Assessment for Amazonian Indians in Brazil
|Publisher||Minorities at Risk Project|
|Publication Date||31 December 2003|
|Cite as||Minorities at Risk Project, Assessment for Amazonian Indians in Brazil, 31 December 2003, available at: http://www.refworld.org/docid/469f3a5fc.html [accessed 24 January 2017]|
|Disclaimer||This is not a UNHCR publication. UNHCR is not responsible for, nor does it necessarily endorse, its content. Any views expressed are solely those of the author or publisher and do not necessarily reflect those of UNHCR, the United Nations or its Member States.|
Indigenous people are only 0.02% of the population and are very isolated from the rest of Brazilian society. Highly dependent on the land and environment of the Amazon for their way of life, culture, and traditions, they live in mineral-rich areas that are being developed by non-indigenous people for gold mining, timber production, oil production, and agriculture. Though much of the land is designated as reservation land, over 100 Yanomami have been killed and many more have died from diseases introduced since the discovery of oil. Violent conflict has been increasing since the mid to late-1980s and it appears that it will persist due to the lack of enforcement of laws that would prohibit movement into (or development within) indigenous reserves (REB01-03 = 3; PROT01-03 = 2). Indians are not considered full Brazilian citizens, which has allowed non-indigenous people to discriminate against them as "less than full people." Such social prejudices have contributed to violence between the two groups. Violence against the indigenous appears likely to persist, as does indigenous mobilization against ranchers and settlers on their territories. Likewise, non-indigenous people are mobilizing against the Indians in these areas. Apart from the state-based organization FUNAI, the organization of indigenous peoples seems likely to remain local, as there are over 200 groups in very remote areas. Therefore, Indians are expected to continue organizing at the grassroots level, or in conjunction with international organizations.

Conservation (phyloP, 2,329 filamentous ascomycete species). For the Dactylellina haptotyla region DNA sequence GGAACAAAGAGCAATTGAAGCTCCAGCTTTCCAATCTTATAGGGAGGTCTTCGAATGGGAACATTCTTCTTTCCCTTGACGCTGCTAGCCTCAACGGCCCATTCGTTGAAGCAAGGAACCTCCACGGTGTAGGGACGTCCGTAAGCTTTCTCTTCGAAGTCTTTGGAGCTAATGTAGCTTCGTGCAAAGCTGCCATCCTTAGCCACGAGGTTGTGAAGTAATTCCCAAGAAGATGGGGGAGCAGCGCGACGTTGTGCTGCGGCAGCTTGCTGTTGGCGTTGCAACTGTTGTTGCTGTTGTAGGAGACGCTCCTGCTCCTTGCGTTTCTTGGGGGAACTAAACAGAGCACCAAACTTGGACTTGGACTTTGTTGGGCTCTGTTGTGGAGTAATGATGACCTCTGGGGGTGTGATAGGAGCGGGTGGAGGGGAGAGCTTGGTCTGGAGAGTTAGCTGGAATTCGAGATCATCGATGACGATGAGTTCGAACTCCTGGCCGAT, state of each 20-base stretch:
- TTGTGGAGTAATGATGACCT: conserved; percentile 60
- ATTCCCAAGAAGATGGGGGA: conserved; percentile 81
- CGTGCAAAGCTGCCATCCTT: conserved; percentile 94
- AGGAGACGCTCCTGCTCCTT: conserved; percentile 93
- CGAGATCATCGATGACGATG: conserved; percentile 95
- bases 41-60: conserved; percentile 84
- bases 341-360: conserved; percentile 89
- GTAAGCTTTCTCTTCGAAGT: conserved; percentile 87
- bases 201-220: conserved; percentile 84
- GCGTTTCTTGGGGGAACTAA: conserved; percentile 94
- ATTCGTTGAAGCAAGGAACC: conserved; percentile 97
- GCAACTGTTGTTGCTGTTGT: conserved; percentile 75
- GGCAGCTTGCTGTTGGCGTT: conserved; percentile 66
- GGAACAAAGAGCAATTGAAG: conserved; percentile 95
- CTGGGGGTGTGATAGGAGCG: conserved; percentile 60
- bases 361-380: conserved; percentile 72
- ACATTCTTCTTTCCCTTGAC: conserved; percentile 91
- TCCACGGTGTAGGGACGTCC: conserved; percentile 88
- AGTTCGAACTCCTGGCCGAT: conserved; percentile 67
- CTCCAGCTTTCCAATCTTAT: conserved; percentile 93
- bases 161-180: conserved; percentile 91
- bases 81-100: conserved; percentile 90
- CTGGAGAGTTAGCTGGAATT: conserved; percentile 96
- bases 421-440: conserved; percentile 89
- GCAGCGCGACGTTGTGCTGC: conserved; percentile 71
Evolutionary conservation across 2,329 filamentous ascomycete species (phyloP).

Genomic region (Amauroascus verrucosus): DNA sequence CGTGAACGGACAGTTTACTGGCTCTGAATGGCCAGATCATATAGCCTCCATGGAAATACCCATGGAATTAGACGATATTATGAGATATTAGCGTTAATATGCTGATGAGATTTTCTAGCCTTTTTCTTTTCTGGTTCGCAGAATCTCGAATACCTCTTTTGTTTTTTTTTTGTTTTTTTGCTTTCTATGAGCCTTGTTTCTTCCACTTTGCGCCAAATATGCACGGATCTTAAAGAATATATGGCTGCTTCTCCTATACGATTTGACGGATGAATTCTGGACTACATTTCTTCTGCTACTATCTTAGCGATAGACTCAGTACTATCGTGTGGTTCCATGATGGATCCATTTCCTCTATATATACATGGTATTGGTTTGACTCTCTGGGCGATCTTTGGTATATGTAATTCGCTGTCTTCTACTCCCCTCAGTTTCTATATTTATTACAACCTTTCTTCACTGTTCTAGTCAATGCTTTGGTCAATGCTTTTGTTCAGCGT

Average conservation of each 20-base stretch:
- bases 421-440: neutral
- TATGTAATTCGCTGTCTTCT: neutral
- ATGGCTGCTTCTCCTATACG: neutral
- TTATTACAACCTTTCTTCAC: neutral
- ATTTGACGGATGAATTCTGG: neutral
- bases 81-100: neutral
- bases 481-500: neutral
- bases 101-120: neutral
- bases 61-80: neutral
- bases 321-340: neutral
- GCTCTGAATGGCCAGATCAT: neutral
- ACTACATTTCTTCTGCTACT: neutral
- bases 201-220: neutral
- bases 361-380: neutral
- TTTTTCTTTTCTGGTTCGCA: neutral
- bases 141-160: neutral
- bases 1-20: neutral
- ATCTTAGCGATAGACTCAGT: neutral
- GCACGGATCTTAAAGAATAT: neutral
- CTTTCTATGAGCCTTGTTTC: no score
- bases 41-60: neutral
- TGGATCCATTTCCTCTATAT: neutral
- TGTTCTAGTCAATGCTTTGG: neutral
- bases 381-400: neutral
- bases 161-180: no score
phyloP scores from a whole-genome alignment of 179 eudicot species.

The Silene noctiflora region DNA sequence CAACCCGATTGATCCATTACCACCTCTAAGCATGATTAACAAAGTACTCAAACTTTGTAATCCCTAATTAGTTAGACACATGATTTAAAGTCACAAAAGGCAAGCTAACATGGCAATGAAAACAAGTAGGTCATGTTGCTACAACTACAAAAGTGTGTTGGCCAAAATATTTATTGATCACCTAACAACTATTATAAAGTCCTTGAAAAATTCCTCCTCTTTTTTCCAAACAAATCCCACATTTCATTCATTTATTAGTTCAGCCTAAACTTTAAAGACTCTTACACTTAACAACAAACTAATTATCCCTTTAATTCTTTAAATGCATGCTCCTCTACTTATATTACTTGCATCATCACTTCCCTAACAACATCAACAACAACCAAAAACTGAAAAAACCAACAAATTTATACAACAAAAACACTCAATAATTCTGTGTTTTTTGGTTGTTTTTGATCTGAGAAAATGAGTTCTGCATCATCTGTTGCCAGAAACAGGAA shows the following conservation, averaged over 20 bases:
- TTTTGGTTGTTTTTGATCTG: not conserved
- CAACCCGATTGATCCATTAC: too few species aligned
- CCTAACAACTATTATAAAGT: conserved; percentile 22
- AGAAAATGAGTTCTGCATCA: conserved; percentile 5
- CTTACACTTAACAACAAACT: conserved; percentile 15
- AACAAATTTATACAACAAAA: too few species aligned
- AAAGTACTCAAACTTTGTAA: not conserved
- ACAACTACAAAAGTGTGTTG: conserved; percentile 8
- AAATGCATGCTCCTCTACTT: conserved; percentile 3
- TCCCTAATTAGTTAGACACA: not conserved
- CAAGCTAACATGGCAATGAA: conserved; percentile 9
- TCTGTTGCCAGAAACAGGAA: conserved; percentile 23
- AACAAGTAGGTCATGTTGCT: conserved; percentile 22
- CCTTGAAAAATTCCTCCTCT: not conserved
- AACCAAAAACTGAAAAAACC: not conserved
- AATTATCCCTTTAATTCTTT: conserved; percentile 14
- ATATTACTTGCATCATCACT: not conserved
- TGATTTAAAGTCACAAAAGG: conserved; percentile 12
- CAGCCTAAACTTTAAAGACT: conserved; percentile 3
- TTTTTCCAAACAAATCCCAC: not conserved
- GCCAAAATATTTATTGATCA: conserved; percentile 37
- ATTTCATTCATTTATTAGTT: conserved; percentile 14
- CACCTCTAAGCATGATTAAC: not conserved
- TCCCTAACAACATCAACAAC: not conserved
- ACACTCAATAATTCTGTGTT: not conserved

Most Brazilian indigenous peoples live in the Amazonian and central regions of the country (REGIONAL = 1), in the states of Amazonas, Roraima, Acre, Rondonia, Tocantins, Goias, Mato Grosso, and Mato Grosso Do Sul State. They live in small communities, missions, national parks (Brazil has four), and government-designated reserves . Most live in rural or wilderness areas and are semi-nomadic, agricultural laborers, or hunters-gatherers (GROUPCON = 3). Many in the deep Amazon lived in isolation from non-indigenous people until the development of the timber and gold industries in the late 1970s. The National Indian Foundation FUNAI estimates that there are over 233 indigenous groups within Brazil, speaking more than 100 native languages (LANG = 2). Many of the social and cultural traditions of these groups are local and tribally based. The largest groups include the Guarani (who number over 20,000) and the Yanomami (over 18,000), also known as the Yanomamo. Other large indigenous groups include the Baniwa (5,000), the Guajajara (10,000), the Kaimbla (11,000), the Kaingang (18,000), the Kaiwa (14,000), the Terena (15,000), and the Ticuna (12,000). More than three fourths of indigenous peoples live in social groups of 1,000 or fewer people. Indigenous social and political organizations are primarily local, with grievances usually focused on group-specific issues. Brazil's indigenous groups share ethnic and cultural ties with groups in Peru, Venezuela, and Paraguay. Religious practices vary depending on the degree of indigenous peoples isolation of from missionary settlements. Like most Brazilians, many indigenous peoples are Roman Catholic, though some groups practice shamanism and others incorporate both religious forms (BELIEF = 2).